Introduced to the United States from Africa in the 1700s, sorghum includes several cultivated grasses with many species and sub-species. In the 1850s, Black Amber or “Chinese sugarcane,” was brought into North America via France. Since that time, other varieties have been introduced from abroad and grown domestically. Sorghum grain now ranks fifth in cereals in terms of worldwide production.
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Similar to corn in appearance and growth in the early stages, grain sorghum has more branched roots and tillers and is cultivated for grain production and forage. Prior to the 1940s, grain sorghums were 5 to 7 feet tall, which posed difficulties for harvesting. Today’s sorghum crops have dwarfing genes that limit their height to between 2 and 4 feet. Sorghums self-fertilize but can cross pollinate. A warm-season crop, it can endure the stress of heat and moisture better than other crops, and is widely grown in South Dakota, Colorado, Oklahoma, Nebraska, Kansas and Texas. Extreme high temperatures coupled with drought can reduce yields.
A large, warm-season annual grass that is closely related to the grain variety, forage sorghum stands out for drought tolerance in comparison to corn. The minimum temperature for growth is approximately 60 degrees Fahrenheit. During growing season, when temperatures range between 75 and 80 degrees Fahrenheit, forage sorghum produces its highest yields. According to Glen Cauffman, manager of farm operations and facilities at Penn State, “It is of interest as a biomass energy crop.” An investigation of forage sorghum as a rapid-growing annual has revealed that it can fit into traditional crop rotation on short-term timetable and still yield 5 to 10 tons per acre of dry matter.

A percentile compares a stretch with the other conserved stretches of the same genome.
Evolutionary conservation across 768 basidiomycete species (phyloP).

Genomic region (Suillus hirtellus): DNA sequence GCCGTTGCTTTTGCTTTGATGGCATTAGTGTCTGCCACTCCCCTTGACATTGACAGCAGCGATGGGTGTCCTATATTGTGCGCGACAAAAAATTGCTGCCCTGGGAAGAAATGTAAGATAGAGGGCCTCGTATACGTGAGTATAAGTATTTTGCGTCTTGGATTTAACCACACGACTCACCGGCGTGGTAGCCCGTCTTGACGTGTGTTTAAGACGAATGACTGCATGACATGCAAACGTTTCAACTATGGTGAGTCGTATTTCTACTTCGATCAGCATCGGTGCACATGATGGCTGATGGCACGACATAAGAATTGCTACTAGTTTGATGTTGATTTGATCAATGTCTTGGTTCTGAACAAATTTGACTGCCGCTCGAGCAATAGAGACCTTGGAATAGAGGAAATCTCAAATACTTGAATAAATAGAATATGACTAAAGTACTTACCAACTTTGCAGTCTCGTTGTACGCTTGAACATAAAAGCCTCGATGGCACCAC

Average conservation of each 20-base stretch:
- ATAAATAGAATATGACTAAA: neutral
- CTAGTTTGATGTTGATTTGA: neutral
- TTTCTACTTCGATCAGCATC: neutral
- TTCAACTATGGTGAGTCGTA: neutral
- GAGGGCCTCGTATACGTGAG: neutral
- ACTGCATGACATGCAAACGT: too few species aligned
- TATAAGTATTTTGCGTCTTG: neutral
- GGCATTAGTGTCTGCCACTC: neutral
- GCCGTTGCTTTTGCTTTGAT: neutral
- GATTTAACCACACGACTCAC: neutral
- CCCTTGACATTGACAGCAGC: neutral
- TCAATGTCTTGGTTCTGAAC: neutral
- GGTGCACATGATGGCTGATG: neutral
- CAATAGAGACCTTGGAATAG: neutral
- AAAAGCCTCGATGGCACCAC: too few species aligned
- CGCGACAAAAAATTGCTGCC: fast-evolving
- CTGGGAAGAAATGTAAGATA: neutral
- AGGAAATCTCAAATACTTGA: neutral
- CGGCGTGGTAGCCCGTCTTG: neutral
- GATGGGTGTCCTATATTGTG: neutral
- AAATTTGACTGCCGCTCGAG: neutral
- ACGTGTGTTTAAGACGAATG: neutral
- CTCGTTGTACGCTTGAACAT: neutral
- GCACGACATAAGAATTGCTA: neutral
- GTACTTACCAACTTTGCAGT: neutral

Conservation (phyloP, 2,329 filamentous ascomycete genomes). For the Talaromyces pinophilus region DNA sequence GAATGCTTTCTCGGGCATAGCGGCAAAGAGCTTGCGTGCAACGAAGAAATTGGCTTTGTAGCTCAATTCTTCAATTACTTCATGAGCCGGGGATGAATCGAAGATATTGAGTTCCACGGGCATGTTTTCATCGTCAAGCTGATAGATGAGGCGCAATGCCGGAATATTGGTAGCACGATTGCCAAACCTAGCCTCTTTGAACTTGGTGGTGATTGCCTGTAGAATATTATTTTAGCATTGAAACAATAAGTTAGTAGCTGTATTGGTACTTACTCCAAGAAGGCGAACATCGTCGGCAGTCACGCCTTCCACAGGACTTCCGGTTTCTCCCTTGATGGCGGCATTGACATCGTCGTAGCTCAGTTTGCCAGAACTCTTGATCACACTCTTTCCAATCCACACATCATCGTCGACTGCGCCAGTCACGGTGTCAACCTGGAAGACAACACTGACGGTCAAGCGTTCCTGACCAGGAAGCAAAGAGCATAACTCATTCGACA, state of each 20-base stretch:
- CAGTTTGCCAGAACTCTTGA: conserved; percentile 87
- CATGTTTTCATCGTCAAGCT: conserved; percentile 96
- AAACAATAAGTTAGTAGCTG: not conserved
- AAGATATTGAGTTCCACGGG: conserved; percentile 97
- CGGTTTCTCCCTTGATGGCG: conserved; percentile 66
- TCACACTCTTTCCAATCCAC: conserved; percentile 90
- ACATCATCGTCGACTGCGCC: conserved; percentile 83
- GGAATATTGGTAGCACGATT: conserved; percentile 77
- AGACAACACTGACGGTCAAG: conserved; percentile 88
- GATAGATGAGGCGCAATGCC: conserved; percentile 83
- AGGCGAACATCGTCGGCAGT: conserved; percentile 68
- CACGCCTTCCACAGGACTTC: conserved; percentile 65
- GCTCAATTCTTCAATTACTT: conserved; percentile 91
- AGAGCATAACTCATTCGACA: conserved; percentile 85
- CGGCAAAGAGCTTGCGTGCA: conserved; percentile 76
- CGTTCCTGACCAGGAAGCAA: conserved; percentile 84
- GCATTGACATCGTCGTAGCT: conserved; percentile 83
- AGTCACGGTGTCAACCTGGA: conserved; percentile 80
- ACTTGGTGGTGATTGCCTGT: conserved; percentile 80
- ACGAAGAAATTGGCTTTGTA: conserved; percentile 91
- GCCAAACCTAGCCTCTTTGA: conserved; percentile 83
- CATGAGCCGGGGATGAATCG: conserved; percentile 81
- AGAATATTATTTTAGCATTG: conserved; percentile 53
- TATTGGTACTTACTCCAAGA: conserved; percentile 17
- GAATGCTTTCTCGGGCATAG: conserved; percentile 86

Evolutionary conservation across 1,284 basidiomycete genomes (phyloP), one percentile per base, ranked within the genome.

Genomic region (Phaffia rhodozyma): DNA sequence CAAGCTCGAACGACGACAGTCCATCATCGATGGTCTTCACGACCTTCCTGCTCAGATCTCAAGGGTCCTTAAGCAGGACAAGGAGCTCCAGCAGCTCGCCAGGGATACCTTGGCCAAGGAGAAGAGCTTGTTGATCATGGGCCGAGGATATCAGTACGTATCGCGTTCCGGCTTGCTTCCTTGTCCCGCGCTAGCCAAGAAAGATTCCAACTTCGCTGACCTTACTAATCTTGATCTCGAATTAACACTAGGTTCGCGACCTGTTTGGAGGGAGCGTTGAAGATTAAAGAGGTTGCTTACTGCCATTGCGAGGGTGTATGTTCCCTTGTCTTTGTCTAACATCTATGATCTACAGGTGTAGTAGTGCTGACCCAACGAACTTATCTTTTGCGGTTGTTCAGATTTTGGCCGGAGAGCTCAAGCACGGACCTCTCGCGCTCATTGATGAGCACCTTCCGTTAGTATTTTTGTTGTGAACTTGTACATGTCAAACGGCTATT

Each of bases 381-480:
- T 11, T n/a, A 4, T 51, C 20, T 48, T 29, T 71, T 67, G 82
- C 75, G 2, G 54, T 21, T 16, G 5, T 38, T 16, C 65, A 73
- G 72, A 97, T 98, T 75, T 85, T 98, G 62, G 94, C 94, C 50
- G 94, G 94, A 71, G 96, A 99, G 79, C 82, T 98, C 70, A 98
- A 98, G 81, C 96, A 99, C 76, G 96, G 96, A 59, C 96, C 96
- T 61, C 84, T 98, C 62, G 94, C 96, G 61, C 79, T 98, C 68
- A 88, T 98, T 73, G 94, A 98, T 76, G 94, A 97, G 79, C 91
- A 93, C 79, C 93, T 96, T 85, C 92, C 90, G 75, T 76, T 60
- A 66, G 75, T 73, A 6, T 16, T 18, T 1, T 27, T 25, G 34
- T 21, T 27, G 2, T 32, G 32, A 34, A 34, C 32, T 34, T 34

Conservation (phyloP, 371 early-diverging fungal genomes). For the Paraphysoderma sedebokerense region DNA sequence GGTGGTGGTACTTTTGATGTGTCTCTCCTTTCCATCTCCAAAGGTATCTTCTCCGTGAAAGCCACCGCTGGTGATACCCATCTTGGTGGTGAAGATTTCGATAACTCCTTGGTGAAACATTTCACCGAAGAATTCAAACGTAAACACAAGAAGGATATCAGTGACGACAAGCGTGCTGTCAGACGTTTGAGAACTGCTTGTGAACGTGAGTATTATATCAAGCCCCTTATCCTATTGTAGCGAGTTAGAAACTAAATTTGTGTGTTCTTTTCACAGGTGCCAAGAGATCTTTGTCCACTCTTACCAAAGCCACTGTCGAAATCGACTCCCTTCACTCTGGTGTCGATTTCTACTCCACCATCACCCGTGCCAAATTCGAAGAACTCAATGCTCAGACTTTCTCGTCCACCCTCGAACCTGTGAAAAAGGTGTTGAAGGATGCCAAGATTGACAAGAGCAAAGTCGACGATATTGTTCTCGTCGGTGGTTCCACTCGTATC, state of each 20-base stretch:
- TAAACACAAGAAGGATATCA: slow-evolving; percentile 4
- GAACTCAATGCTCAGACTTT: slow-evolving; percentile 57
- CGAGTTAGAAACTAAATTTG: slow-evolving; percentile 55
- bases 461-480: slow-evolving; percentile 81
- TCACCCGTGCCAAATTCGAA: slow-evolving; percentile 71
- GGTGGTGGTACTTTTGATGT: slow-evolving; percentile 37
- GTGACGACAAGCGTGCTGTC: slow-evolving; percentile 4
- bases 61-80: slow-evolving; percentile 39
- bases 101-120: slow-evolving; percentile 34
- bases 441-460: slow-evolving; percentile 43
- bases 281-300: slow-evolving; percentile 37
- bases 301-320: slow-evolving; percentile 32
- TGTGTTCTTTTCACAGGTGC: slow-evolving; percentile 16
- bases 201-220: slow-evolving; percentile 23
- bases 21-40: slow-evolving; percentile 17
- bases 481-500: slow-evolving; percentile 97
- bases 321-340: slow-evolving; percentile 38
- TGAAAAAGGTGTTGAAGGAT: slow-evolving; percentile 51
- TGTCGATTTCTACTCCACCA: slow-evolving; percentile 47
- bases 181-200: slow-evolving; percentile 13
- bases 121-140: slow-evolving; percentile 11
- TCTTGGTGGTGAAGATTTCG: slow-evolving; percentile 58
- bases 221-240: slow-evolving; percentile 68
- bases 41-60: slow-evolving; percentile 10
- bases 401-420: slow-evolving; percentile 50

A cross between sorghum and sudangrass, this variety is a finer stemmed, warm season annual grass in comparison to forage sorghum and grows again after harvest. Used for green chop, grazing, silage and hay, sorghum-sudangrass can grow up to 15 feet and has been adapted throughout the United States and Canada. Performing best in well drained soils, it withstands drought and requires 1/3 less water than corn. Varieties with the brown midrib gene are easier to digest.
Known as “sorgo,” sweet sorghum traces its ancestry to early Egypt. An annual drought-resistant crop, it can grow up to 15 feet tall and is found primarily in the south-central and southeastern United States. A shell wraps its syrupy pith, which is strewn with vascular bundles. Its smooth, waxy leaves fold and roll up during periods of drought. Self-pollinated, sweet sorghum is planted in rows and fertilized like corn.
Native to India, broomcorn is an upright grass whose seeds appear on the ends of long, straight branches. Cultivated in Europe and America, it grows 6 to 10 feet high and has a jointed stem like a reed. After broomcorn has been harvested and dried, the resulting stiff bristles are bound to form broom heads and brushes. Its seeds are used to fatten sheep and also fed to poultry and horses.